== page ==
Us/Them at the National TheatreCultureTheatre
How do we process trauma when it happens on an unimaginable, inexplicable scale? And if that event involves children, how is it explained and packaged to a group of people ideally sheltered from such distress? Anchored by a pair of live-wire performances from Gytha Parmentier and Roman Van Houtven, Carly Wijs’ Us/Them is an unforgettable work that seeks to examine those questions through the 2004 Beslan school siege.
Wiljs has the actors throw themselves about the stage with elegant clumsiness and humour, presenting the facts of the siege with the precision of precocious children keen to impress. When the play does eventually approach the question of “why”, it is dealt with in the same cheerful matter-of-fact style as everything else: the pair attempting to break down intangible ideologies and aims using maths they learnt at school.
Reinforcing this sense of imagination is Stef Stessel’s set, constructed from the detritus of childhood memory. Black balloons float overhead while balls of string, attached to hooks designed for coats and school bags, pour forth from an expanse of chalkboard at the back. All this comes to represent bombs and whizzing bullets; the intense crush of more than 1,110 people trapped in one room and the pressures to keep quiet and still.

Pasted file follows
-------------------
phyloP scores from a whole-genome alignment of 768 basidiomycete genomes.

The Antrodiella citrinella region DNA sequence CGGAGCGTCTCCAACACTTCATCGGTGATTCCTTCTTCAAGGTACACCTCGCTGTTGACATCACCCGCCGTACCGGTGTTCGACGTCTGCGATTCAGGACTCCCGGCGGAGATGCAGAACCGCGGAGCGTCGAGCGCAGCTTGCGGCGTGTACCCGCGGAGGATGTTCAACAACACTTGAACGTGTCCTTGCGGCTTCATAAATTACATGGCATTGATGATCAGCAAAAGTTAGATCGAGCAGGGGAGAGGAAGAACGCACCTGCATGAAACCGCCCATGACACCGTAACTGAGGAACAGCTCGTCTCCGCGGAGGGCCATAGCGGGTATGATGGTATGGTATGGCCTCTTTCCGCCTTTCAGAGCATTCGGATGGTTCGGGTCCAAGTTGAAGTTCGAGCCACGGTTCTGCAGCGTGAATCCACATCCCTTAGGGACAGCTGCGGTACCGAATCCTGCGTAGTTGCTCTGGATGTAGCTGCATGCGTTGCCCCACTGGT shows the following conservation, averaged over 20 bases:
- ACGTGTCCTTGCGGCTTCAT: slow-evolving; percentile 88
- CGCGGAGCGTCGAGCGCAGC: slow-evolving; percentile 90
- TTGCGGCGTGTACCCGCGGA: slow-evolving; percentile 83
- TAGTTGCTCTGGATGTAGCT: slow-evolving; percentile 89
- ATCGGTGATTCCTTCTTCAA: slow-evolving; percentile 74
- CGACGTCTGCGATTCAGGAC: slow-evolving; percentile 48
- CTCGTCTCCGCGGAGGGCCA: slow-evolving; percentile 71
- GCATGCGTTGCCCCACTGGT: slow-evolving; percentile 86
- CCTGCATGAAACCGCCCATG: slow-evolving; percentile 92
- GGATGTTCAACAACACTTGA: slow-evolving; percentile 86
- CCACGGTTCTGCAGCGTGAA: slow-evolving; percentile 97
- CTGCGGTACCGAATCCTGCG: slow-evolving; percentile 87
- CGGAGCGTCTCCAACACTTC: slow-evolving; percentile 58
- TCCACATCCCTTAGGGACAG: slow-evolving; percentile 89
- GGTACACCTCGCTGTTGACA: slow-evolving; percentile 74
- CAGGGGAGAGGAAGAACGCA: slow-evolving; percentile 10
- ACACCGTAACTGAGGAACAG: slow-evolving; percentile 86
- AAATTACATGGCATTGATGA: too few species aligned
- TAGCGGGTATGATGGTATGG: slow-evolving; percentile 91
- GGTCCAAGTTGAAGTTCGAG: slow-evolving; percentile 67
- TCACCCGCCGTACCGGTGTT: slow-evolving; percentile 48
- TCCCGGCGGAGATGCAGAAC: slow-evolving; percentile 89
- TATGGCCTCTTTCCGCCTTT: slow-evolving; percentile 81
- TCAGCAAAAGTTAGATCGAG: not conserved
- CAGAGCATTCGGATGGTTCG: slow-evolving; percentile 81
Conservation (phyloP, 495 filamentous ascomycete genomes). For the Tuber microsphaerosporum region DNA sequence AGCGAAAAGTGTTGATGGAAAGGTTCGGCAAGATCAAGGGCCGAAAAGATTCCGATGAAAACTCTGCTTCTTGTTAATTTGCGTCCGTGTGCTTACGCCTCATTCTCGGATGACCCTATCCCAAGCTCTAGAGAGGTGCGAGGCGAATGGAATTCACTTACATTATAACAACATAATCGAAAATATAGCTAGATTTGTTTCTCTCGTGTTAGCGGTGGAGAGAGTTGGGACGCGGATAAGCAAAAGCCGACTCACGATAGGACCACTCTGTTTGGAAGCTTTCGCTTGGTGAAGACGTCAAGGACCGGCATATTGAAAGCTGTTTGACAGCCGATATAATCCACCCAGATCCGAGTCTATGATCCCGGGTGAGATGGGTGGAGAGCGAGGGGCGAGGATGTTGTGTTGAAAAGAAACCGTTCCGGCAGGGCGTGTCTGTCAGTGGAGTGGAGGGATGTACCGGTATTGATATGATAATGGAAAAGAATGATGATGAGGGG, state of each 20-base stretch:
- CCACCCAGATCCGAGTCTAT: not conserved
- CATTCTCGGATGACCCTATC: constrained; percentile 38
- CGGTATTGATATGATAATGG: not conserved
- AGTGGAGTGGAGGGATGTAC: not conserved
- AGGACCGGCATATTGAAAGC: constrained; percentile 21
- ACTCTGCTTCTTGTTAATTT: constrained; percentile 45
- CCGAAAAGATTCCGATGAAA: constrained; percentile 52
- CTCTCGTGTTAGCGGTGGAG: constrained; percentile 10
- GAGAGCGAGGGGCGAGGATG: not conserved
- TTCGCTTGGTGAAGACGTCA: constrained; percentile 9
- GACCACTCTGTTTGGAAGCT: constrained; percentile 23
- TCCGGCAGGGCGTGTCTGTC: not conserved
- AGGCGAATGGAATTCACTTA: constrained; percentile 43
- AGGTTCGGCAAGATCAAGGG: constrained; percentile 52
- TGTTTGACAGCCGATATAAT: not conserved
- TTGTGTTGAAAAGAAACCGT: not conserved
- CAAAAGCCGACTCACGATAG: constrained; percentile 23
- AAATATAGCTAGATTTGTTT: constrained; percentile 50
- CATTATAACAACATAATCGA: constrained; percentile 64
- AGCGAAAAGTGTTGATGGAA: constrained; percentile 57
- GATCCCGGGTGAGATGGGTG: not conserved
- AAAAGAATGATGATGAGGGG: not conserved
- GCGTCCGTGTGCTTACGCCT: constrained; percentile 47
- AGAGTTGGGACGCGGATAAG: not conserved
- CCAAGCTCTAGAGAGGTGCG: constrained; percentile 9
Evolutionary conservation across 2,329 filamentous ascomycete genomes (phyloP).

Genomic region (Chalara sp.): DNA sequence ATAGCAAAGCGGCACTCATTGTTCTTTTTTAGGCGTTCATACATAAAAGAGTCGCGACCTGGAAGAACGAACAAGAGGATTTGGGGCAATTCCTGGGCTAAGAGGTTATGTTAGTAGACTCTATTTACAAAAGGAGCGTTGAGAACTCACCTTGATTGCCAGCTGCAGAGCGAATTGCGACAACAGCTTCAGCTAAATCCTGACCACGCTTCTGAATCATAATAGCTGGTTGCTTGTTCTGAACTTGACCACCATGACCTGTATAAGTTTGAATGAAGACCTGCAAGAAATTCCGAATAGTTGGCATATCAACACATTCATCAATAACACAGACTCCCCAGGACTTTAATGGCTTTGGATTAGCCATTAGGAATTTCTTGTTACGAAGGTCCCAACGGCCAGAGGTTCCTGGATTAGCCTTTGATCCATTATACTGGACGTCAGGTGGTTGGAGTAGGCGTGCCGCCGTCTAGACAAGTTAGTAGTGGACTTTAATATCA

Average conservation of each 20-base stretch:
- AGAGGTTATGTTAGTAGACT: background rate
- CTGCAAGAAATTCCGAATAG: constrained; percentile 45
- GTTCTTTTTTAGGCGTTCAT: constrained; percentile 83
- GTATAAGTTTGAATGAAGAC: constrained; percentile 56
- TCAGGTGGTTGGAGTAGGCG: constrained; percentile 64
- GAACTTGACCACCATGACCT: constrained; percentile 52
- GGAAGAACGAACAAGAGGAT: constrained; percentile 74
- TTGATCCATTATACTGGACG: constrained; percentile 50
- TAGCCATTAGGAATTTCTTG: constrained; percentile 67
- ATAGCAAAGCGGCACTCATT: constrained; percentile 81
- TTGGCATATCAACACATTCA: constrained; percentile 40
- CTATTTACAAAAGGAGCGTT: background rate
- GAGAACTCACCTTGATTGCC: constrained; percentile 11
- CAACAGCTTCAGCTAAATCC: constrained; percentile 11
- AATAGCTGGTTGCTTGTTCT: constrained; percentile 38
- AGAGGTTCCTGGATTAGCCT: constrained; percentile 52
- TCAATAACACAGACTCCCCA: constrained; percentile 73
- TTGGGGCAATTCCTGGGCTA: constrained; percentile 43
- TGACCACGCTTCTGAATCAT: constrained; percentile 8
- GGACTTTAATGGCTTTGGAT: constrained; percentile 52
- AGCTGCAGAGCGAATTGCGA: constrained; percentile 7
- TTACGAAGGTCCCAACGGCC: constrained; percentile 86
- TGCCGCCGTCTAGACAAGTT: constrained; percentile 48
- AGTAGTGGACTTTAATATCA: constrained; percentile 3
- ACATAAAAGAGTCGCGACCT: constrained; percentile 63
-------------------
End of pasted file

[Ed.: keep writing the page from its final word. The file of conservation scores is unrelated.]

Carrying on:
Just as fascinating is the choice of language when discussing “them”, i.e. anyone who isn’t the children’s “us”. Using the signifiers of fairytale, the Chechens who live across the border are depicted not as ogres but paedophiles, despite the children not knowing what one is; the parents of those trapped, meanwhile, have the tenacity of action heroes yet are still shown in moments of emotional anguish and failure. It is the trickling of an adult perspective into childish escapism, a gradual polluting of innocence. This kind of adult intervention is most poignant at the end, when Parmentier and Van Houvten outline the various ways in which footage of the aftermath was sound-tracked or doctored in different countries, robbing the children’s recollections of their purity.
Wijs has produced something uniquely accessible and unpatronising for all ages. The play is specifically aimed at families, and by dealing with terror using such a lightness of touch the director opens a necessary path to discuss the horrors that will inevitably be encountered by children, be it on TV, in newspapers or on the internet, without resorting to the prejudices of adulthood.
Us/Them is at the National Theatre from 20th January to 18th February 2017, for further information or to book a visit here.